One only has to look at the websites that are available to see how wide a range of interpretations exist. As an example we looked at the websites of three random law firms which undertake conveyancing work. Whilst all three featured the SRA’s digital badge on their front page, so far as costs were concerned:
- the first firm we looked at had a menu item relating to fees (which incidentally led directly to a page covering all of the required areas);
- the second firm included a link on its “services” page to another page where the user could submit a form (or write in) to receive a conveyancing quote provided they gave their name and address (no actual fees were quoted anywhere on the site and one of the links did not work at all – despite the site having been produced by a “specialist” law firm website designer); and
- one had a link under the “about us” menu item to a pricing page which provided a list of fees which they charge for different price bands and a vague statement as to the likely costs of disbursements (without reference to registration fees or Stamp Duty Land Tax).
All three clearly believed themselves to be in compliance with the Rules, work having been put into making changes to the site to accommodate them. Arguably none of them would have complied with the Transparency Rules in their entirety:
- the first firm, although it provided fee information and guidance as to the processes involved, hid its complaints information away as the last menu item at the bottom of the footer and failed to refer to how a complaint could be made to the SRA in that complaint information;
- the second firm provided no information about the conveyancing process whatsoever although they did refer to the SRA in their equally hidden complaints policy; and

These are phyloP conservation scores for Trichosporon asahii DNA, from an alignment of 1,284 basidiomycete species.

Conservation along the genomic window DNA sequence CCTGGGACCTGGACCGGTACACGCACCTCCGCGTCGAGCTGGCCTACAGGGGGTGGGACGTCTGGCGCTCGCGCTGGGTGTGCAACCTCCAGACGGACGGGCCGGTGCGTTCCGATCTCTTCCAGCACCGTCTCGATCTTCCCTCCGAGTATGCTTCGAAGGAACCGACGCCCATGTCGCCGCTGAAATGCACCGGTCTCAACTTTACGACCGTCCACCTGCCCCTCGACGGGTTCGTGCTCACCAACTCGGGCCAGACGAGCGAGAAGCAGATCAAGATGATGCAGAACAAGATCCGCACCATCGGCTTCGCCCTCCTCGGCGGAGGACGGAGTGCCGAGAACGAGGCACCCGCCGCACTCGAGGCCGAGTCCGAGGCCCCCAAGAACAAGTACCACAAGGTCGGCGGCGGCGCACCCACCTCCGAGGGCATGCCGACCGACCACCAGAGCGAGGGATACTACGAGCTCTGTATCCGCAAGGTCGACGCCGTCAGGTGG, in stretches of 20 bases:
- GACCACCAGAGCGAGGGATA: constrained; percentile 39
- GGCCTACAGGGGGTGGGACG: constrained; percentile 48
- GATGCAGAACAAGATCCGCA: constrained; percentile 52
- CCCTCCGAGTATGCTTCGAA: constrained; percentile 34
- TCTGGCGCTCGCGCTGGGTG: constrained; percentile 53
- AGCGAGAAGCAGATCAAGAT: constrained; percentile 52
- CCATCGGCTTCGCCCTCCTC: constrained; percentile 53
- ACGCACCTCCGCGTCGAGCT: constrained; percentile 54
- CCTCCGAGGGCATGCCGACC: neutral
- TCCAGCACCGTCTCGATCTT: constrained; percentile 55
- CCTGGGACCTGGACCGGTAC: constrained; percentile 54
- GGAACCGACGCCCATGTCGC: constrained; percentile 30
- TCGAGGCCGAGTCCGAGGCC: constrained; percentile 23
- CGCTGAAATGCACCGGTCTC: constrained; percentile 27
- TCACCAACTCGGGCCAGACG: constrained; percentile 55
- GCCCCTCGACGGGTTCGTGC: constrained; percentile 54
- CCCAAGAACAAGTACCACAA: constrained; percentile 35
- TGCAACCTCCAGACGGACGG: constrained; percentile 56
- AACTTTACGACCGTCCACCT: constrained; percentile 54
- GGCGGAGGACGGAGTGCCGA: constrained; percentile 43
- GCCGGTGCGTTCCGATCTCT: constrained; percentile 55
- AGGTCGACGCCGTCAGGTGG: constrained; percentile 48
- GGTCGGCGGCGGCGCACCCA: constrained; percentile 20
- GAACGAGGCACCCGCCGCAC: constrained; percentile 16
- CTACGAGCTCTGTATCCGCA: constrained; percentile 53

- the third firm provided no guidance as to the conveyancing process and yet another well-hidden complaints link that also failed to mention complaints to the SRA.
None of them provided “the experience and qualifications of anyone carrying out the work, and of their supervisors” as required by rule 1.5 (c) although were keen to mention other important matters such as a love of horse riding, the ownership of a golden retriever and the pull of the “cut and thrust” of the courtroom.
How Infolegal can help
Infolegal has assisted a number of its member firms in achieving compliance with the SRA transparency requirements and has, since 2018, published a number of compliance bulletins dealing with the topic and alerting its members. It has recently published a factsheet summarising the requirements.
If your firm is one of the ones that has received the letter and would like help in addressing the issues involved, or if you are aware that your website is in need of attention in relation to transparency issues, then please contact Duncan Finlyson at email@example.com who will be happy to assist you with compliance with the requirements.